Defend Jobs - Blame The Bosses Not Foreign Workers
Over the last few days, workers have been walking out of oil refineries around the country in support of their workmates at Lindsey refinery in North Lincolnshire where a contract has been awarded to an Italian firm.
Lindsey, owned by Total, is building a new diesel refining plant. Diesel is cheaper to produce than petrol, but in Britain is more expensive (96p vs 85p ish per litre at present), partly because of lack of refining capacity in this country. There is also a shift from petrol towards diesel at present, with, for example, more diesel cars being produced. Hence, new refining plant needed. The contract for the new plant went to Jacobs, who have sub-contracted to an Italian company, which pre-recruited its workforce in Italy and has allegedly stated that it will not take on British labour (although this may be an urban myth).
I do not buy into the view prevalent on parts of the left - and in my own union's leadership - that all bad things come from the EU, but in this case, the European Court's Viking and Laval rulings have added a poisonous element to the situation. Under these rulings, the contractor is allowed to employ workers in Britain under conditions that would not be allowed under British law (eg. wages below the minimum wage) because it pre-recruited them in another country. It can apply the other country's legal standards if it wishes too ie. if it enables it to pay workers less and rip them off more.
Following a meeting at 7.30 yesterday morning, hundreds of workers walked out of Grangemouth oil refinery in Scotland in sympathy with protesting Lindsey workers. Similar walkouts have taken place at several other refineries.
The Grangemouth workers' resentments have some history. Every so often, the refinery has a 'turnaround', the most recent of which was in 2007 and lasted about six weeks. During a turnaround, the refinery is closed down, and loads of maintenance, inspections, etc carried out. Although some of this is done by Grangemouth workers, most is done by contractors. Thousands of workers are needed, with a whole village of temporary accommodation set up for them.
In the past, the contractors have used local labour. However, especially with future turnarounds likely to be longer, there is not enough skilled local labour (partly because many skilled British workers are overseas being 'foreign labour' themselves!), so more and more foreign workers are being used. In particular, there is a shortage of fitters, electricians, plumbers and other skilled labour in the local area. In the 2007 turnaround, resentments had already started about foreign workers "taking our jobs".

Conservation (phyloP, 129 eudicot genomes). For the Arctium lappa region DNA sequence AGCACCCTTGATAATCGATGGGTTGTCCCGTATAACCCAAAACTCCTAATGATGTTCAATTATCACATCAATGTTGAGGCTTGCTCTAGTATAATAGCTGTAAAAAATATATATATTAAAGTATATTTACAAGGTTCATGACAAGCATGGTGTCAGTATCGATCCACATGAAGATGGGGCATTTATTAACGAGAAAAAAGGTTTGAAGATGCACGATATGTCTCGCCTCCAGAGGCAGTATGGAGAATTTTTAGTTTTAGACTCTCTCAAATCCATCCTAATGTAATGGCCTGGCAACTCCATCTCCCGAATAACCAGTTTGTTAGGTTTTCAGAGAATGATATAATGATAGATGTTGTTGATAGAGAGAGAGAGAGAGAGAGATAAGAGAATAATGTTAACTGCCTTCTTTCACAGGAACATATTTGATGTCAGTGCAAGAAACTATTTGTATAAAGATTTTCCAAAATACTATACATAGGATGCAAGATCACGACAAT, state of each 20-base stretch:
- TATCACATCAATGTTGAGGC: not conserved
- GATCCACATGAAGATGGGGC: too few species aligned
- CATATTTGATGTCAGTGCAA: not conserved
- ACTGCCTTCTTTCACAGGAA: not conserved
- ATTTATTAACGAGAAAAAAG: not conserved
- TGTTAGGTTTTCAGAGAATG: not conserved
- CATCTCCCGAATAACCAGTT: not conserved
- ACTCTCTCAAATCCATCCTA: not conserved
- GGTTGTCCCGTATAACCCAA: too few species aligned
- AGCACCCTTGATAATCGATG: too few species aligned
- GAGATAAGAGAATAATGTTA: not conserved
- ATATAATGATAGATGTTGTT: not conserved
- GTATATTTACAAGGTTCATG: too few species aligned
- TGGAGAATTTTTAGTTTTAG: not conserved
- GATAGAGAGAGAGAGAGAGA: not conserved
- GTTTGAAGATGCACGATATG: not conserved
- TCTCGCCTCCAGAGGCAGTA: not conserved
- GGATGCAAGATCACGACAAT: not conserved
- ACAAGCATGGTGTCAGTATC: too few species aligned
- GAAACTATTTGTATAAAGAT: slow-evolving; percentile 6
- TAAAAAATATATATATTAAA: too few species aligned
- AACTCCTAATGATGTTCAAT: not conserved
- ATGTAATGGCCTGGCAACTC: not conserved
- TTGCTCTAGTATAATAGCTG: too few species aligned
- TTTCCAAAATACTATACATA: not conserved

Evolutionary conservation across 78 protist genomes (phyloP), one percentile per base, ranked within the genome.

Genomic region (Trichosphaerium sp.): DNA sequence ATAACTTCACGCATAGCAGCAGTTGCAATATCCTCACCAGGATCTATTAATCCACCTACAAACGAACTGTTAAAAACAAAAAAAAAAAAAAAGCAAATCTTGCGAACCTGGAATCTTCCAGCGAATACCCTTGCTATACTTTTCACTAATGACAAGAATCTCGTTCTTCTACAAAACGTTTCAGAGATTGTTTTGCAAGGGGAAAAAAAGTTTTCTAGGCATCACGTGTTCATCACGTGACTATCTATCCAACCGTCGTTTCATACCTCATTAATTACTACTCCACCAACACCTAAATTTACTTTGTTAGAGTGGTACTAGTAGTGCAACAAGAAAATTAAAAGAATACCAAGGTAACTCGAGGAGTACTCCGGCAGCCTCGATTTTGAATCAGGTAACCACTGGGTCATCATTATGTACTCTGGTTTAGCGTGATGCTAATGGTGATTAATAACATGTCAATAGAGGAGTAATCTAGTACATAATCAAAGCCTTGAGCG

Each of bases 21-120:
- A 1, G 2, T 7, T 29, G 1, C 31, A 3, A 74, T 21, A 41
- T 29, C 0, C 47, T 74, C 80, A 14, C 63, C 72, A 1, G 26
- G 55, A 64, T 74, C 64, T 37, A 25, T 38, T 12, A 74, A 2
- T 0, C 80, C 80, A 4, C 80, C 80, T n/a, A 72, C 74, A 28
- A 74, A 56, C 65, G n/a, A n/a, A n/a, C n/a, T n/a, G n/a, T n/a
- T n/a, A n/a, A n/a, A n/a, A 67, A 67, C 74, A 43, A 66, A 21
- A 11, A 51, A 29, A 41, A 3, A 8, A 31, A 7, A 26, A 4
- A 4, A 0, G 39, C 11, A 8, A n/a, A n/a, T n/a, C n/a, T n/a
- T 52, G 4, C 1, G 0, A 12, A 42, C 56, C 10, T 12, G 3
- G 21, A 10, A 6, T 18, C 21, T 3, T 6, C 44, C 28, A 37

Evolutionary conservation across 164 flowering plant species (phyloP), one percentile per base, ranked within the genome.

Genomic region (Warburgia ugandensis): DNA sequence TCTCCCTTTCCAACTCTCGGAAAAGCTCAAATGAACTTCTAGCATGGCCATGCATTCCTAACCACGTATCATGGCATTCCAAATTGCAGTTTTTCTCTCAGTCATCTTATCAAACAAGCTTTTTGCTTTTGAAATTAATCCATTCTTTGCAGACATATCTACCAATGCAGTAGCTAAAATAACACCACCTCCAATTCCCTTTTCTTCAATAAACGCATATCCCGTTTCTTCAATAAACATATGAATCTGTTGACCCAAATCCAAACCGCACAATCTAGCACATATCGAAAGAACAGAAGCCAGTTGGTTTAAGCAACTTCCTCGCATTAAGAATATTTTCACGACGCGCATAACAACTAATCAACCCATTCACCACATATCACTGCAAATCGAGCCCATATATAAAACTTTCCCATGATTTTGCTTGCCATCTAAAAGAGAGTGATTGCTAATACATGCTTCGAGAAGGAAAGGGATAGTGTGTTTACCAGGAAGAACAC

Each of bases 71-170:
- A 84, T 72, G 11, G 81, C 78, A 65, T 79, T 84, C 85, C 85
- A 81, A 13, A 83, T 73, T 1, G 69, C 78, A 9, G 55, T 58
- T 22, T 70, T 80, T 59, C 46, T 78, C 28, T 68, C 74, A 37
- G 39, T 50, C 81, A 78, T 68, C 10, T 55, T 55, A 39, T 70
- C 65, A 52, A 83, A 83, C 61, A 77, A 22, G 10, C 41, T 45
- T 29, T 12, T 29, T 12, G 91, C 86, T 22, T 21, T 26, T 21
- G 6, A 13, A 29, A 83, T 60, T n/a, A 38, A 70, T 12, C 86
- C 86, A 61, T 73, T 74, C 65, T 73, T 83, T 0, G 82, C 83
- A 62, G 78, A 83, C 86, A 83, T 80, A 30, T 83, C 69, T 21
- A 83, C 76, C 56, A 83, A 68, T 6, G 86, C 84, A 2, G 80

Despite the nationalist rhetoric, there is a genuine issue here for workers. They are entitled to fear for their jobs, and the whole system of contracting has a corrosive effect on both wages and conditions, and on unionisation and working-class unity. Employers deliberately use contracting-out, not only to save money, but to divide the workforce into separate chunks, on different pay and conditions and harder for unions to organise. Where contractors are bringing in workers from outside the area, they are often physically separating them from other workers in temporary accommodation and with working conditions designed to keep the union out.
Meanwhile, both the New Labour government and the trade union leaders are reaping what they have sown. Remember that conference speech in which Gordon Brown said the word 'British' how many times? He can hardly complain when workers call him on his word! And the union leaders who have been willing to use nationalist slogans in the past (only recently, we had 'Keep Burberry British') are now allowing jobs to go and recommending wage cuts, hardly inspiring their members' confidence.
None of this, of course, is an excuse for turning workers' anger against fellow workers of a different nationality. We don't want 'British jobs for British workers', we want decent jobs for all workers. We need workers of each country organising co-ordinated action with each other, not making demands against each other. The BNP are salivating over the last few days' events, seeing a nationalist struggle from which they can build their influence and through which they can spread their poison. And the xenophobic element is being played up by the press, who seem to be reporting 'wildcat strikes against foreign workers' rather than actions against contracting out and fear of job cuts.
For socialists, self-organised working-class militancy is the beginning of wisdom. That does not oblige us to support reactionary strikes: the most commonly-cited is London dockers walking out in support of Enoch Powell, and I also seem to remember telecoms workers refusing to work on the Gay Switchboard in the early 1980s for fear of catching AIDS. But although they are showing some unpleasant nationalist, even racist, manifestations, the current refinery walkouts are not straightforwardly reactionary.
There are two ways in which socialists and trade unionists could do a disservice to these walkouts: by cheering them uncritically, or by denouncing them. We need to get in there, and mobilise our support to encourage them in the direction of genuine militancy and international solidarity, rather than down the dead-end of nationalism. For these walkouts to become a rallying point to oppose contracting and defend jobs, they need to turn their back on counter-productive and poisonous nationalism.